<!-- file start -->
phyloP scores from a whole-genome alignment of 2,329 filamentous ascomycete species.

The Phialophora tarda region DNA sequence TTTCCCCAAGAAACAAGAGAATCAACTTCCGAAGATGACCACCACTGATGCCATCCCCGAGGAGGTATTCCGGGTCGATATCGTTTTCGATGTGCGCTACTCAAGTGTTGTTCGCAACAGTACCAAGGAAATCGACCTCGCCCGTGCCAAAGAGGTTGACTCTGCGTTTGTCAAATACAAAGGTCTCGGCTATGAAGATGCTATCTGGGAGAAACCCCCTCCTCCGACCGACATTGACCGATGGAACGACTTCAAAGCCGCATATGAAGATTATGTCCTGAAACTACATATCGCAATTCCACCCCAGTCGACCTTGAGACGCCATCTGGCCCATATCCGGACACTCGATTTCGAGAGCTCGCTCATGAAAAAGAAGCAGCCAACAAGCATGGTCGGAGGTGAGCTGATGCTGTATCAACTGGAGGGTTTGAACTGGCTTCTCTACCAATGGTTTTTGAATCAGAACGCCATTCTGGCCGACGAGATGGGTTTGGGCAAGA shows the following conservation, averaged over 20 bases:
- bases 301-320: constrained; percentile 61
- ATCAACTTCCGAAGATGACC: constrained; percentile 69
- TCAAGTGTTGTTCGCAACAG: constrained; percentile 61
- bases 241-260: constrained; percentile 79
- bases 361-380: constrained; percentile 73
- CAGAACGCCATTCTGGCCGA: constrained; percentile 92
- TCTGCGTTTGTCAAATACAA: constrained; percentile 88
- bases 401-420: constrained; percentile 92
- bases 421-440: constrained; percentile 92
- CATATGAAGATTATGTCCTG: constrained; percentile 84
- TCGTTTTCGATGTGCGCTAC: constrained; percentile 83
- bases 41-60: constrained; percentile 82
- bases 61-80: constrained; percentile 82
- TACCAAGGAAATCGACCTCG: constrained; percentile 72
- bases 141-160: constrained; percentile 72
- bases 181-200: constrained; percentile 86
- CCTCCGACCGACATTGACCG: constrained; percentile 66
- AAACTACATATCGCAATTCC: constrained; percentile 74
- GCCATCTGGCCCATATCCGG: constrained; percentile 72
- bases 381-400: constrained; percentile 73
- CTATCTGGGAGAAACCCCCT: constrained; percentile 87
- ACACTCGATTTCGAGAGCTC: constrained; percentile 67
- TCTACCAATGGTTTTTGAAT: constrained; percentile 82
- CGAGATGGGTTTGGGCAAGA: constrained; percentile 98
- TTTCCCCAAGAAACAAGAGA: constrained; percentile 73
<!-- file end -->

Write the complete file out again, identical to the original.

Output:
phyloP scores from a whole-genome alignment of 2,329 filamentous ascomycete species.

The Phialophora tarda region DNA sequence TTTCCCCAAGAAACAAGAGAATCAACTTCCGAAGATGACCACCACTGATGCCATCCCCGAGGAGGTATTCCGGGTCGATATCGTTTTCGATGTGCGCTACTCAAGTGTTGTTCGCAACAGTACCAAGGAAATCGACCTCGCCCGTGCCAAAGAGGTTGACTCTGCGTTTGTCAAATACAAAGGTCTCGGCTATGAAGATGCTATCTGGGAGAAACCCCCTCCTCCGACCGACATTGACCGATGGAACGACTTCAAAGCCGCATATGAAGATTATGTCCTGAAACTACATATCGCAATTCCACCCCAGTCGACCTTGAGACGCCATCTGGCCCATATCCGGACACTCGATTTCGAGAGCTCGCTCATGAAAAAGAAGCAGCCAACAAGCATGGTCGGAGGTGAGCTGATGCTGTATCAACTGGAGGGTTTGAACTGGCTTCTCTACCAATGGTTTTTGAATCAGAACGCCATTCTGGCCGACGAGATGGGTTTGGGCAAGA shows the following conservation, averaged over 20 bases:
- bases 301-320: constrained; percentile 61
- ATCAACTTCCGAAGATGACC: constrained; percentile 69
- TCAAGTGTTGTTCGCAACAG: constrained; percentile 61
- bases 241-260: constrained; percentile 79
- bases 361-380: constrained; percentile 73
- CAGAACGCCATTCTGGCCGA: constrained; percentile 92
- TCTGCGTTTGTCAAATACAA: constrained; percentile 88
- bases 401-420: constrained; percentile 92
- bases 421-440: constrained; percentile 92
- CATATGAAGATTATGTCCTG: constrained; percentile 84
- TCGTTTTCGATGTGCGCTAC: constrained; percentile 83
- bases 41-60: constrained; percentile 82
- bases 61-80: constrained; percentile 82
- TACCAAGGAAATCGACCTCG: constrained; percentile 72
- bases 141-160: constrained; percentile 72
- bases 181-200: constrained; percentile 86
- CCTCCGACCGACATTGACCG: constrained; percentile 66
- AAACTACATATCGCAATTCC: constrained; percentile 74
- GCCATCTGGCCCATATCCGG: constrained; percentile 72
- bases 381-400: constrained; percentile 73
- CTATCTGGGAGAAACCCCCT: constrained; percentile 87
- ACACTCGATTTCGAGAGCTC: constrained; percentile 67
- TCTACCAATGGTTTTTGAAT: constrained; percentile 82
- CGAGATGGGTTTGGGCAAGA: constrained; percentile 98
- TTTCCCCAAGAAACAAGAGA: constrained; percentile 73